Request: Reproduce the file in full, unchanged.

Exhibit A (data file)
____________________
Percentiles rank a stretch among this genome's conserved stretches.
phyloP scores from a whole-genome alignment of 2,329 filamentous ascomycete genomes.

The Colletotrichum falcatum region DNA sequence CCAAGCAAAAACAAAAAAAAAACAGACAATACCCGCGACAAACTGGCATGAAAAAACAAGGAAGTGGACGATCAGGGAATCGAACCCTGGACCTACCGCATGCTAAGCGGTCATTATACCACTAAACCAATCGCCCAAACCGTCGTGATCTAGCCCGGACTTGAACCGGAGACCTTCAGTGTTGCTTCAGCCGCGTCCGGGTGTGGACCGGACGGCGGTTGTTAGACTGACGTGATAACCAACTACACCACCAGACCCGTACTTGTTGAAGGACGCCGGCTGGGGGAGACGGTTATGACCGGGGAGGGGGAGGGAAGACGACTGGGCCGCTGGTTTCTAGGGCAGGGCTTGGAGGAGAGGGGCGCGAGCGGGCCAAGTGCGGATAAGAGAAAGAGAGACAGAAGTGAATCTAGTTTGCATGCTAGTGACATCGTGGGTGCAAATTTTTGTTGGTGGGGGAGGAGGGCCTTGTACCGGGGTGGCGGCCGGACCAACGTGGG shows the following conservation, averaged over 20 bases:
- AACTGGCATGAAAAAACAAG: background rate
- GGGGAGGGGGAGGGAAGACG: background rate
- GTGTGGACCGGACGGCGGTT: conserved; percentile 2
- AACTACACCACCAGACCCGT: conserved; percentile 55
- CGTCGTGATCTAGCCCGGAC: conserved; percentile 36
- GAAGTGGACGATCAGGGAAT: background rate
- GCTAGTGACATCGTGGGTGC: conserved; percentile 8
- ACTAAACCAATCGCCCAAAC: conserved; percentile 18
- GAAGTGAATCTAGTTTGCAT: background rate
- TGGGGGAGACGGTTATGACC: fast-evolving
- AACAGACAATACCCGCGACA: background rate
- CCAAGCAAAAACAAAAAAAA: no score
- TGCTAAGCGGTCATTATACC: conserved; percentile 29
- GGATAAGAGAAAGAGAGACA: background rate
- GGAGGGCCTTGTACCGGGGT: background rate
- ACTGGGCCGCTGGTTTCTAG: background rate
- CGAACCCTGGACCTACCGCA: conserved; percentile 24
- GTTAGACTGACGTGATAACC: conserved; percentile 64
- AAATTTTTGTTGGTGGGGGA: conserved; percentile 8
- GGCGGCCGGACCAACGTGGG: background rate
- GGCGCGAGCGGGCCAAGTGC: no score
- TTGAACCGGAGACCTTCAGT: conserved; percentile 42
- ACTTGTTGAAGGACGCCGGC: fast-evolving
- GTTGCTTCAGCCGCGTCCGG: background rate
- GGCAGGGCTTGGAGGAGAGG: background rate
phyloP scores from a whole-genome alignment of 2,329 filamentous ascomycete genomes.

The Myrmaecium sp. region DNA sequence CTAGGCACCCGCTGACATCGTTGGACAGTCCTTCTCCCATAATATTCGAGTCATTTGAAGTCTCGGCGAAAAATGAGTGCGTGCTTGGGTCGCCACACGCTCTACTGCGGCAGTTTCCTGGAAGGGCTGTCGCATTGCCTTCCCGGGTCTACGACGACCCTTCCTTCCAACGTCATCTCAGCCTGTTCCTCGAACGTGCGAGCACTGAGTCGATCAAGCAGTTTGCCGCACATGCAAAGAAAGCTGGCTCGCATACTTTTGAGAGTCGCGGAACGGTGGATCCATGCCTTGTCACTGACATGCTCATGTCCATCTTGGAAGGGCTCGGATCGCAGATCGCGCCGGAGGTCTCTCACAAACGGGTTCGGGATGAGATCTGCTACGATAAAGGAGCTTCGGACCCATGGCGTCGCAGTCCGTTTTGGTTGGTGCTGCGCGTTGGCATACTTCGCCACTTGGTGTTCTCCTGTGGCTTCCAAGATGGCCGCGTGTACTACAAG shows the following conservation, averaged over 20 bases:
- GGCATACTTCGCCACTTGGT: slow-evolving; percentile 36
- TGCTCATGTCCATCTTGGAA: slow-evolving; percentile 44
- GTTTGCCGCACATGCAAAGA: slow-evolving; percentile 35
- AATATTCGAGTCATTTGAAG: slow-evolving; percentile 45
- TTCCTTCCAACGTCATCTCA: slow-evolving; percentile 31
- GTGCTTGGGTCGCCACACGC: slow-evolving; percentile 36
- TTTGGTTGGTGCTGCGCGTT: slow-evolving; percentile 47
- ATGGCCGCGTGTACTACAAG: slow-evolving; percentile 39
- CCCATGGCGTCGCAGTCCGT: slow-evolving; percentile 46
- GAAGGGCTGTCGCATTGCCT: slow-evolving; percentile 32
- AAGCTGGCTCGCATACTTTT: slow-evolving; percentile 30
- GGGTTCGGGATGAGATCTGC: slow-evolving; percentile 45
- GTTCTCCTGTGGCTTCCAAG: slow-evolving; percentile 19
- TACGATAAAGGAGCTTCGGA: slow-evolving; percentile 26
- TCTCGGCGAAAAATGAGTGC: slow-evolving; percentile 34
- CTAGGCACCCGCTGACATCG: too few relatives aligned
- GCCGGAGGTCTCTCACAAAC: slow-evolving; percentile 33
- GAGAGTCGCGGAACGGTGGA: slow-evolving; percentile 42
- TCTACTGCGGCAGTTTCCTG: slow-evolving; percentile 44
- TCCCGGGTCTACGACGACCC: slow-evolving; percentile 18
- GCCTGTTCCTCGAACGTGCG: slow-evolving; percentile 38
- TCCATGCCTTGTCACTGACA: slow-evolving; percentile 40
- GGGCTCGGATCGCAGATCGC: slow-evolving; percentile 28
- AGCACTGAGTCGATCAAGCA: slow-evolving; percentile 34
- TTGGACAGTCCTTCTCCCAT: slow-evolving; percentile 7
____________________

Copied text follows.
Percentiles rank a stretch among this genome's conserved stretches.
phyloP scores from a whole-genome alignment of 2,329 filamentous ascomycete genomes.

The Colletotrichum falcatum region DNA sequence CCAAGCAAAAACAAAAAAAAAACAGACAATACCCGCGACAAACTGGCATGAAAAAACAAGGAAGTGGACGATCAGGGAATCGAACCCTGGACCTACCGCATGCTAAGCGGTCATTATACCACTAAACCAATCGCCCAAACCGTCGTGATCTAGCCCGGACTTGAACCGGAGACCTTCAGTGTTGCTTCAGCCGCGTCCGGGTGTGGACCGGACGGCGGTTGTTAGACTGACGTGATAACCAACTACACCACCAGACCCGTACTTGTTGAAGGACGCCGGCTGGGGGAGACGGTTATGACCGGGGAGGGGGAGGGAAGACGACTGGGCCGCTGGTTTCTAGGGCAGGGCTTGGAGGAGAGGGGCGCGAGCGGGCCAAGTGCGGATAAGAGAAAGAGAGACAGAAGTGAATCTAGTTTGCATGCTAGTGACATCGTGGGTGCAAATTTTTGTTGGTGGGGGAGGAGGGCCTTGTACCGGGGTGGCGGCCGGACCAACGTGGG shows the following conservation, averaged over 20 bases:
- AACTGGCATGAAAAAACAAG: background rate
- GGGGAGGGGGAGGGAAGACG: background rate
- GTGTGGACCGGACGGCGGTT: conserved; percentile 2
- AACTACACCACCAGACCCGT: conserved; percentile 55
- CGTCGTGATCTAGCCCGGAC: conserved; percentile 36
- GAAGTGGACGATCAGGGAAT: background rate
- GCTAGTGACATCGTGGGTGC: conserved; percentile 8
- ACTAAACCAATCGCCCAAAC: conserved; percentile 18
- GAAGTGAATCTAGTTTGCAT: background rate
- TGGGGGAGACGGTTATGACC: fast-evolving
- AACAGACAATACCCGCGACA: background rate
- CCAAGCAAAAACAAAAAAAA: no score
- TGCTAAGCGGTCATTATACC: conserved; percentile 29
- GGATAAGAGAAAGAGAGACA: background rate
- GGAGGGCCTTGTACCGGGGT: background rate
- ACTGGGCCGCTGGTTTCTAG: background rate
- CGAACCCTGGACCTACCGCA: conserved; percentile 24
- GTTAGACTGACGTGATAACC: conserved; percentile 64
- AAATTTTTGTTGGTGGGGGA: conserved; percentile 8
- GGCGGCCGGACCAACGTGGG: background rate
- GGCGCGAGCGGGCCAAGTGC: no score
- TTGAACCGGAGACCTTCAGT: conserved; percentile 42
- ACTTGTTGAAGGACGCCGGC: fast-evolving
- GTTGCTTCAGCCGCGTCCGG: background rate
- GGCAGGGCTTGGAGGAGAGG: background rate
phyloP scores from a whole-genome alignment of 2,329 filamentous ascomycete genomes.

The Myrmaecium sp. region DNA sequence CTAGGCACCCGCTGACATCGTTGGACAGTCCTTCTCCCATAATATTCGAGTCATTTGAAGTCTCGGCGAAAAATGAGTGCGTGCTTGGGTCGCCACACGCTCTACTGCGGCAGTTTCCTGGAAGGGCTGTCGCATTGCCTTCCCGGGTCTACGACGACCCTTCCTTCCAACGTCATCTCAGCCTGTTCCTCGAACGTGCGAGCACTGAGTCGATCAAGCAGTTTGCCGCACATGCAAAGAAAGCTGGCTCGCATACTTTTGAGAGTCGCGGAACGGTGGATCCATGCCTTGTCACTGACATGCTCATGTCCATCTTGGAAGGGCTCGGATCGCAGATCGCGCCGGAGGTCTCTCACAAACGGGTTCGGGATGAGATCTGCTACGATAAAGGAGCTTCGGACCCATGGCGTCGCAGTCCGTTTTGGTTGGTGCTGCGCGTTGGCATACTTCGCCACTTGGTGTTCTCCTGTGGCTTCCAAGATGGCCGCGTGTACTACAAG shows the following conservation, averaged over 20 bases:
- GGCATACTTCGCCACTTGGT: slow-evolving; percentile 36
- TGCTCATGTCCATCTTGGAA: slow-evolving; percentile 44
- GTTTGCCGCACATGCAAAGA: slow-evolving; percentile 35
- AATATTCGAGTCATTTGAAG: slow-evolving; percentile 45
- TTCCTTCCAACGTCATCTCA: slow-evolving; percentile 31
- GTGCTTGGGTCGCCACACGC: slow-evolving; percentile 36
- TTTGGTTGGTGCTGCGCGTT: slow-evolving; percentile 47
- ATGGCCGCGTGTACTACAAG: slow-evolving; percentile 39
- CCCATGGCGTCGCAGTCCGT: slow-evolving; percentile 46
- GAAGGGCTGTCGCATTGCCT: slow-evolving; percentile 32
- AAGCTGGCTCGCATACTTTT: slow-evolving; percentile 30
- GGGTTCGGGATGAGATCTGC: slow-evolving; percentile 45
- GTTCTCCTGTGGCTTCCAAG: slow-evolving; percentile 19
- TACGATAAAGGAGCTTCGGA: slow-evolving; percentile 26
- TCTCGGCGAAAAATGAGTGC: slow-evolving; percentile 34
- CTAGGCACCCGCTGACATCG: too few relatives aligned
- GCCGGAGGTCTCTCACAAAC: slow-evolving; percentile 33
- GAGAGTCGCGGAACGGTGGA: slow-evolving; percentile 42
- TCTACTGCGGCAGTTTCCTG: slow-evolving; percentile 44
- TCCCGGGTCTACGACGACCC: slow-evolving; percentile 18
- GCCTGTTCCTCGAACGTGCG: slow-evolving; percentile 38
- TCCATGCCTTGTCACTGACA: slow-evolving; percentile 40
- GGGCTCGGATCGCAGATCGC: slow-evolving; percentile 28
- AGCACTGAGTCGATCAAGCA: slow-evolving; percentile 34
- TTGGACAGTCCTTCTCCCAT: slow-evolving; percentile 7